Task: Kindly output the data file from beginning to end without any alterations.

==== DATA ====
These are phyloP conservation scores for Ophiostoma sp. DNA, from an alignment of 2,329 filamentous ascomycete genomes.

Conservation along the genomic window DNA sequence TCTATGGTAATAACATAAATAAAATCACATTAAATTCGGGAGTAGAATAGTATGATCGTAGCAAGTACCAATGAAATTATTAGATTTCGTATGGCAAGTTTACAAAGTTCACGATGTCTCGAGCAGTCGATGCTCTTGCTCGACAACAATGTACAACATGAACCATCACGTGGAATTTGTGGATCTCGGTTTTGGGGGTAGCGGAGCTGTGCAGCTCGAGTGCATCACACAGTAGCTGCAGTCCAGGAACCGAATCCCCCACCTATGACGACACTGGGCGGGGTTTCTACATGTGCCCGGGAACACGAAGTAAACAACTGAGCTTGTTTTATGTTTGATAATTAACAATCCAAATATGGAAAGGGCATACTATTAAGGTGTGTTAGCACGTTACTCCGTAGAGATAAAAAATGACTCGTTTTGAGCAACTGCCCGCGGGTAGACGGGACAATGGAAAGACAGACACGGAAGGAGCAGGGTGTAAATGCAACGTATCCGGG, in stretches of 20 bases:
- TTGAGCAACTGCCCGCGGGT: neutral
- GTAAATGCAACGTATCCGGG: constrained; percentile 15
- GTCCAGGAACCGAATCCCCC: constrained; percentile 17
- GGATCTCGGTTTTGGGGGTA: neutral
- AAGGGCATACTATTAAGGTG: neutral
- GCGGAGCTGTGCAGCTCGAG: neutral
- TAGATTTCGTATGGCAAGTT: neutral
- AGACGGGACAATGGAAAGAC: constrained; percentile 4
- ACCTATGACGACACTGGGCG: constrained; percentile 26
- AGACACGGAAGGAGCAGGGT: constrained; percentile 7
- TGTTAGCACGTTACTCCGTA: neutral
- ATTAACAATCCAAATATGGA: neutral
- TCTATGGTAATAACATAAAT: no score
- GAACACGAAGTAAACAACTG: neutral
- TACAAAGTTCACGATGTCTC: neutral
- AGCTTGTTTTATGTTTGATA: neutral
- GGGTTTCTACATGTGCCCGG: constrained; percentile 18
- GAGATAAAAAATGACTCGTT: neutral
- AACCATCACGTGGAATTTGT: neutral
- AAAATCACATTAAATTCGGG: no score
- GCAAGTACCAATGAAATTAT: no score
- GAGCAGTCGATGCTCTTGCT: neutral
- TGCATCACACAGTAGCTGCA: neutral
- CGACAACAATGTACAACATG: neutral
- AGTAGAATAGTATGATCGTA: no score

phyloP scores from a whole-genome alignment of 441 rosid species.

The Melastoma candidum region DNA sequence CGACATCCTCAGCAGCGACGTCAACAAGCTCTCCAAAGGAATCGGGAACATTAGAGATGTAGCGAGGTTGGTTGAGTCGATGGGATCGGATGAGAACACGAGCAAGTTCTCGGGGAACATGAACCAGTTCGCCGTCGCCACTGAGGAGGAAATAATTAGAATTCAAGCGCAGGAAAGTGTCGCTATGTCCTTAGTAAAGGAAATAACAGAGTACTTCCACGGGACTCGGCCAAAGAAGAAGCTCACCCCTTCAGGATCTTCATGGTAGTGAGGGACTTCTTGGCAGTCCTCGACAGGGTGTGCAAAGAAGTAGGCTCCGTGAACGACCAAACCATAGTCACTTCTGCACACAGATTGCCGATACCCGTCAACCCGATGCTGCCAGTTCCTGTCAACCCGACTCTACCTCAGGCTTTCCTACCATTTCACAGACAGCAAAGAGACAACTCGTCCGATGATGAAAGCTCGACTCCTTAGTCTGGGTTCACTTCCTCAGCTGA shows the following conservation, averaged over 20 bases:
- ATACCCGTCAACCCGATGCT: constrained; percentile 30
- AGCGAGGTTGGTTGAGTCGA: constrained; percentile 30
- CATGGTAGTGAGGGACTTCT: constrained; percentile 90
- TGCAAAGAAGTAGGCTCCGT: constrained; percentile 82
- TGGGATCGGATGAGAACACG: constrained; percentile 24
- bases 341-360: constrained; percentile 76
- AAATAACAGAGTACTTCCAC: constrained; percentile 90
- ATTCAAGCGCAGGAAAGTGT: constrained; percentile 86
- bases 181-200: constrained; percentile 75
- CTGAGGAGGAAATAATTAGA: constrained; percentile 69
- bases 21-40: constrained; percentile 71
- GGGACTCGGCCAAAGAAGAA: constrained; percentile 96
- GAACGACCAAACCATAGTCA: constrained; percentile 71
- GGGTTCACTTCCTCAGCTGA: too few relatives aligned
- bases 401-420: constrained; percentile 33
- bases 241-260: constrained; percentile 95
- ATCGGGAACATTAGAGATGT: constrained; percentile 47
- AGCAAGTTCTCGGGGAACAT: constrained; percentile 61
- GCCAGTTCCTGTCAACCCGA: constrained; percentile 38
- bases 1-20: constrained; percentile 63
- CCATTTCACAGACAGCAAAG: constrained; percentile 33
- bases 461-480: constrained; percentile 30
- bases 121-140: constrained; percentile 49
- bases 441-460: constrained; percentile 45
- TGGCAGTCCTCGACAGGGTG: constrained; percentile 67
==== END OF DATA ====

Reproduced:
These are phyloP conservation scores for Ophiostoma sp. DNA, from an alignment of 2,329 filamentous ascomycete genomes.

Conservation along the genomic window DNA sequence TCTATGGTAATAACATAAATAAAATCACATTAAATTCGGGAGTAGAATAGTATGATCGTAGCAAGTACCAATGAAATTATTAGATTTCGTATGGCAAGTTTACAAAGTTCACGATGTCTCGAGCAGTCGATGCTCTTGCTCGACAACAATGTACAACATGAACCATCACGTGGAATTTGTGGATCTCGGTTTTGGGGGTAGCGGAGCTGTGCAGCTCGAGTGCATCACACAGTAGCTGCAGTCCAGGAACCGAATCCCCCACCTATGACGACACTGGGCGGGGTTTCTACATGTGCCCGGGAACACGAAGTAAACAACTGAGCTTGTTTTATGTTTGATAATTAACAATCCAAATATGGAAAGGGCATACTATTAAGGTGTGTTAGCACGTTACTCCGTAGAGATAAAAAATGACTCGTTTTGAGCAACTGCCCGCGGGTAGACGGGACAATGGAAAGACAGACACGGAAGGAGCAGGGTGTAAATGCAACGTATCCGGG, in stretches of 20 bases:
- TTGAGCAACTGCCCGCGGGT: neutral
- GTAAATGCAACGTATCCGGG: constrained; percentile 15
- GTCCAGGAACCGAATCCCCC: constrained; percentile 17
- GGATCTCGGTTTTGGGGGTA: neutral
- AAGGGCATACTATTAAGGTG: neutral
- GCGGAGCTGTGCAGCTCGAG: neutral
- TAGATTTCGTATGGCAAGTT: neutral
- AGACGGGACAATGGAAAGAC: constrained; percentile 4
- ACCTATGACGACACTGGGCG: constrained; percentile 26
- AGACACGGAAGGAGCAGGGT: constrained; percentile 7
- TGTTAGCACGTTACTCCGTA: neutral
- ATTAACAATCCAAATATGGA: neutral
- TCTATGGTAATAACATAAAT: no score
- GAACACGAAGTAAACAACTG: neutral
- TACAAAGTTCACGATGTCTC: neutral
- AGCTTGTTTTATGTTTGATA: neutral
- GGGTTTCTACATGTGCCCGG: constrained; percentile 18
- GAGATAAAAAATGACTCGTT: neutral
- AACCATCACGTGGAATTTGT: neutral
- AAAATCACATTAAATTCGGG: no score
- GCAAGTACCAATGAAATTAT: no score
- GAGCAGTCGATGCTCTTGCT: neutral
- TGCATCACACAGTAGCTGCA: neutral
- CGACAACAATGTACAACATG: neutral
- AGTAGAATAGTATGATCGTA: no score

phyloP scores from a whole-genome alignment of 441 rosid species.

The Melastoma candidum region DNA sequence CGACATCCTCAGCAGCGACGTCAACAAGCTCTCCAAAGGAATCGGGAACATTAGAGATGTAGCGAGGTTGGTTGAGTCGATGGGATCGGATGAGAACACGAGCAAGTTCTCGGGGAACATGAACCAGTTCGCCGTCGCCACTGAGGAGGAAATAATTAGAATTCAAGCGCAGGAAAGTGTCGCTATGTCCTTAGTAAAGGAAATAACAGAGTACTTCCACGGGACTCGGCCAAAGAAGAAGCTCACCCCTTCAGGATCTTCATGGTAGTGAGGGACTTCTTGGCAGTCCTCGACAGGGTGTGCAAAGAAGTAGGCTCCGTGAACGACCAAACCATAGTCACTTCTGCACACAGATTGCCGATACCCGTCAACCCGATGCTGCCAGTTCCTGTCAACCCGACTCTACCTCAGGCTTTCCTACCATTTCACAGACAGCAAAGAGACAACTCGTCCGATGATGAAAGCTCGACTCCTTAGTCTGGGTTCACTTCCTCAGCTGA shows the following conservation, averaged over 20 bases:
- ATACCCGTCAACCCGATGCT: constrained; percentile 30
- AGCGAGGTTGGTTGAGTCGA: constrained; percentile 30
- CATGGTAGTGAGGGACTTCT: constrained; percentile 90
- TGCAAAGAAGTAGGCTCCGT: constrained; percentile 82
- TGGGATCGGATGAGAACACG: constrained; percentile 24
- bases 341-360: constrained; percentile 76
- AAATAACAGAGTACTTCCAC: constrained; percentile 90
- ATTCAAGCGCAGGAAAGTGT: constrained; percentile 86
- bases 181-200: constrained; percentile 75
- CTGAGGAGGAAATAATTAGA: constrained; percentile 69
- bases 21-40: constrained; percentile 71
- GGGACTCGGCCAAAGAAGAA: constrained; percentile 96
- GAACGACCAAACCATAGTCA: constrained; percentile 71
- GGGTTCACTTCCTCAGCTGA: too few relatives aligned
- bases 401-420: constrained; percentile 33
- bases 241-260: constrained; percentile 95
- ATCGGGAACATTAGAGATGT: constrained; percentile 47
- AGCAAGTTCTCGGGGAACAT: constrained; percentile 61
- GCCAGTTCCTGTCAACCCGA: constrained; percentile 38
- bases 1-20: constrained; percentile 63
- CCATTTCACAGACAGCAAAG: constrained; percentile 33
- bases 461-480: constrained; percentile 30
- bases 121-140: constrained; percentile 49
- bases 441-460: constrained; percentile 45
- TGGCAGTCCTCGACAGGGTG: constrained; percentile 67